The next time you board the metro at Race Course, take time to walk along the corridors. On display are maps of the different crafts of India, a project initiated by Jaya Jaitly and her team at the Dastkari Haat Samiti. A collection of 24 sets with nearly 48 artworks by master craftsmen from each state, these maps are little paeans of India’s cultural heritage, with nuggets about everything you need to know, from metal carving to fine embroidery.
While Gond art comes alive on the Crafts Map of Madhya Pradesh, Kerala’s has mural tempera painting style seen often in temples and palaces. Each state has a map dedicated to craft and textile. So even as the lakes and mountains of Jammu and Kashmir have been presented through the art found in papier-mache, its textile map shows a portion of Srinagar, as seen on an antique embroidered shawl displayed at the state museum.
Sponsored by the Ministry of Textiles through the Crafts Museum, these maps displayed inside the Race Course metro station were planned by architect Suparna Bhalla and her team at Abaxial. The Delhi Metro Rail Corporation (DMRC) has given the wall space for free.
“I started with the intention of only doing one India map in 1993, but the project just grew. In the process, we created many original artworks identifying many traditional art forms. Some have been given a new twist,” says Jaitly, founder Dastkari Haat Samiti.
It was tough selecting art from all across the country and supervising the work for this project. The art for the Punjab map was done by well-known artist Arpana Caur. With help from well-known graphic designers Sunita Kanvinde and Subrata Bhowmick, Jaitly had the entire collection ready, which would then become the encyclopedic content for a book called Crafts Atlas of India. Jaitly recalls that, while the Delhi map was being prepared, they were not allowed to show the airport for security reasons. ‘But everyone knows where the airport is’, she told the rather stiff, unsmiling army officer, who remained unmoved.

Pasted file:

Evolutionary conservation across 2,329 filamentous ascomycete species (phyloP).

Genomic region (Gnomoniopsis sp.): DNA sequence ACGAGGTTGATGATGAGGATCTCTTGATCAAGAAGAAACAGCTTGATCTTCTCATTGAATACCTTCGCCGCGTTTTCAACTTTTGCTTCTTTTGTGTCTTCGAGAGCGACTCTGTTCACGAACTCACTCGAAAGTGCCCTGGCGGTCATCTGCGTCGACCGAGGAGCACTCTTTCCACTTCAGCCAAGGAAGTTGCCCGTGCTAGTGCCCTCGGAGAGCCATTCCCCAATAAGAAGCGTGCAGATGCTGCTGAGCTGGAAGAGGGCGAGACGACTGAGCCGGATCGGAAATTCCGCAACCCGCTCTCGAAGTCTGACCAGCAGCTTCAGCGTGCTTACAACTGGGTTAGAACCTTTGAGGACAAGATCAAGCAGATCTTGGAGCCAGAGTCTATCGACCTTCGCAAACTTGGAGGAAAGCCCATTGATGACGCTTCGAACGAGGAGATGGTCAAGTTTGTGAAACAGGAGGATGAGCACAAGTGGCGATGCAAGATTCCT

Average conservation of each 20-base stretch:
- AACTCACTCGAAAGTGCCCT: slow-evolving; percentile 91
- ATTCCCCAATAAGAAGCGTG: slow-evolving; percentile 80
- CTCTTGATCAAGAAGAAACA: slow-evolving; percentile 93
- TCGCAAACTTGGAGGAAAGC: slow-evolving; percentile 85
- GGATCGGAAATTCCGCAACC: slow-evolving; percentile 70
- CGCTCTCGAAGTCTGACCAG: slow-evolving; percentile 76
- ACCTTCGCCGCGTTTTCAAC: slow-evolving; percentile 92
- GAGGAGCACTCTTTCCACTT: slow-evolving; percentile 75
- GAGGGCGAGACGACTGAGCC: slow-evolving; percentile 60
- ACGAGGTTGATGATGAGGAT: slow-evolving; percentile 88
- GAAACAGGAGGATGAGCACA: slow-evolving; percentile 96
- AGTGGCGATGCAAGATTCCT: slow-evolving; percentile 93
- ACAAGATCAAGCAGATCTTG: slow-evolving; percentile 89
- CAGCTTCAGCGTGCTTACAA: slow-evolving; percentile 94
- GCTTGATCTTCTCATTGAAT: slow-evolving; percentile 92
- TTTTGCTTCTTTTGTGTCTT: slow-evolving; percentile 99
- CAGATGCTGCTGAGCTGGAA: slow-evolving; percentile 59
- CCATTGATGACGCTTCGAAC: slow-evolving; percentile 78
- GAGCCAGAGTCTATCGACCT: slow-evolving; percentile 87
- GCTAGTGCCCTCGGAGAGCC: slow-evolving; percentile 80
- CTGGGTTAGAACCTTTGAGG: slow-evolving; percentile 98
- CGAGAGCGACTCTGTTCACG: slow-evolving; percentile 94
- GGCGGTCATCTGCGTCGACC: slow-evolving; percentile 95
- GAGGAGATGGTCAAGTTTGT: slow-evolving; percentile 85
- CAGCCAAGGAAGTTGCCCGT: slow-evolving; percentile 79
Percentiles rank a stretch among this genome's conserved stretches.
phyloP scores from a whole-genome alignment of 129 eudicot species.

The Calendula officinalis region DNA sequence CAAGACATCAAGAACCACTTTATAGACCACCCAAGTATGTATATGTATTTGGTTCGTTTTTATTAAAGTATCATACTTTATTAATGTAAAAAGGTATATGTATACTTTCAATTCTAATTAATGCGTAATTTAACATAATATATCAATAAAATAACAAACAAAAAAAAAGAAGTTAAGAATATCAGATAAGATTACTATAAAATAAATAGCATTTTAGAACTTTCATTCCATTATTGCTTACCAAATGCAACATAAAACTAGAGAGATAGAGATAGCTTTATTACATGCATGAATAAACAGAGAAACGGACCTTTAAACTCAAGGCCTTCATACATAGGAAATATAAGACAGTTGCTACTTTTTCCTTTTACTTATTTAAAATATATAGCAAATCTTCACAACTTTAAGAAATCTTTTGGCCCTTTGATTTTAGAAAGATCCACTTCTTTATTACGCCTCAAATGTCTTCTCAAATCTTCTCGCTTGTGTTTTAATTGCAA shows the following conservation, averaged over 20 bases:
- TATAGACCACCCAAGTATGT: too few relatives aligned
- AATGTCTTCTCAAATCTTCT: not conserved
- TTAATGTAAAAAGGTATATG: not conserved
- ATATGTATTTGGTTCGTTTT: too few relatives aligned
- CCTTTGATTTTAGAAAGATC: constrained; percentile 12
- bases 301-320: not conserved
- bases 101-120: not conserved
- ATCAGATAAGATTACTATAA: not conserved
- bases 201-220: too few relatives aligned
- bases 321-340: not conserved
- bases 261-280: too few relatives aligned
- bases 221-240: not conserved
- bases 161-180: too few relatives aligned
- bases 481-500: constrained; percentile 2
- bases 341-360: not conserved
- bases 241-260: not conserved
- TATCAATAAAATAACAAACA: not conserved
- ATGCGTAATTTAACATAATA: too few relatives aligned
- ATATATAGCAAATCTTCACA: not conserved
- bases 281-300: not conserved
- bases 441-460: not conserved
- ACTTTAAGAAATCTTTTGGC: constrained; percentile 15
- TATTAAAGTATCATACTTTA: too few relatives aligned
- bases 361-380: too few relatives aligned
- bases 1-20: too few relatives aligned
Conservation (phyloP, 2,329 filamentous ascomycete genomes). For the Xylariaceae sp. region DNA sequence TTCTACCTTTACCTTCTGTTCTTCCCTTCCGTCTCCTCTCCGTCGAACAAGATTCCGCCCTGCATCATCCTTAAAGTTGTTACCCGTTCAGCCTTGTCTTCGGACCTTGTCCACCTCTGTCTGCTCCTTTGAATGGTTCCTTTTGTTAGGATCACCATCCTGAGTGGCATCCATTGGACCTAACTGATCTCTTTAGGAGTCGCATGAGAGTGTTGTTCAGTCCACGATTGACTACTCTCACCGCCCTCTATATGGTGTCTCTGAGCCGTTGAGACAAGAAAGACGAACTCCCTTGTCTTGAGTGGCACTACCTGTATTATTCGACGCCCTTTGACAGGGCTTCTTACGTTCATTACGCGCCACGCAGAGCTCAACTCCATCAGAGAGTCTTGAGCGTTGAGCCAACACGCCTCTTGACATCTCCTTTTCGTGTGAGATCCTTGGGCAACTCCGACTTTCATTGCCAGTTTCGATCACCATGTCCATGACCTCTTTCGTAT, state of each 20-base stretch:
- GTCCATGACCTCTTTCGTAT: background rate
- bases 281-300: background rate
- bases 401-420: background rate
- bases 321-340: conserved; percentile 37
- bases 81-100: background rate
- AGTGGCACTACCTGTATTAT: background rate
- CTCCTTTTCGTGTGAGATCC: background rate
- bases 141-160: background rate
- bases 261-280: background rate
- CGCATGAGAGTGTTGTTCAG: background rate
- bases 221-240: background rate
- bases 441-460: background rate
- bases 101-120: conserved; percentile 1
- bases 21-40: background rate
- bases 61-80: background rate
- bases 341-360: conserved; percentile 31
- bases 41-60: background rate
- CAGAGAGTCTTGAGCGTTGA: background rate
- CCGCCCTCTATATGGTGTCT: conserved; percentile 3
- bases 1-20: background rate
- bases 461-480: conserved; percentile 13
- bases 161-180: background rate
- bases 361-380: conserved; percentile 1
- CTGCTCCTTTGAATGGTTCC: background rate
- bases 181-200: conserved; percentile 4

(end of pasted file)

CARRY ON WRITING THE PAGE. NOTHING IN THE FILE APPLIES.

Jaitly and her team worked on the minutiae of the maps. “We wanted to give the right feel and colour for the rich and fertile soil of Bihar. Since we felt it didn’t show too well in the artwork, with the artist’s permission, we smeared real soil over the original yellowish background. This helped the colours of the women’s clothing in the art stand out brightly against a brown background,” she says.
If in the Chhattisgarh map artist Sundari Bai, rather shy of putting her signature to the work, is seen on the bottom left corner holding a paint paintbrush, the West Bengal map shows the Kolkata taxi — the Ambassador car — with a typical Bangla babu in a dhoti getting into it.
Currently, enlarged versions of these maps are framed on the RCR metro station. The printing and design of the maps does make it difficult to read some of the text, however, visually the images are captivating. This is not the first time that DMRC has opened its corridors for art. It has a permanent display of state textiles at INA, exhibition panels at Jor Bagh, in collaboration with India Habitat Centre, and a recent National Museum tie-up at Udyog Bhavan.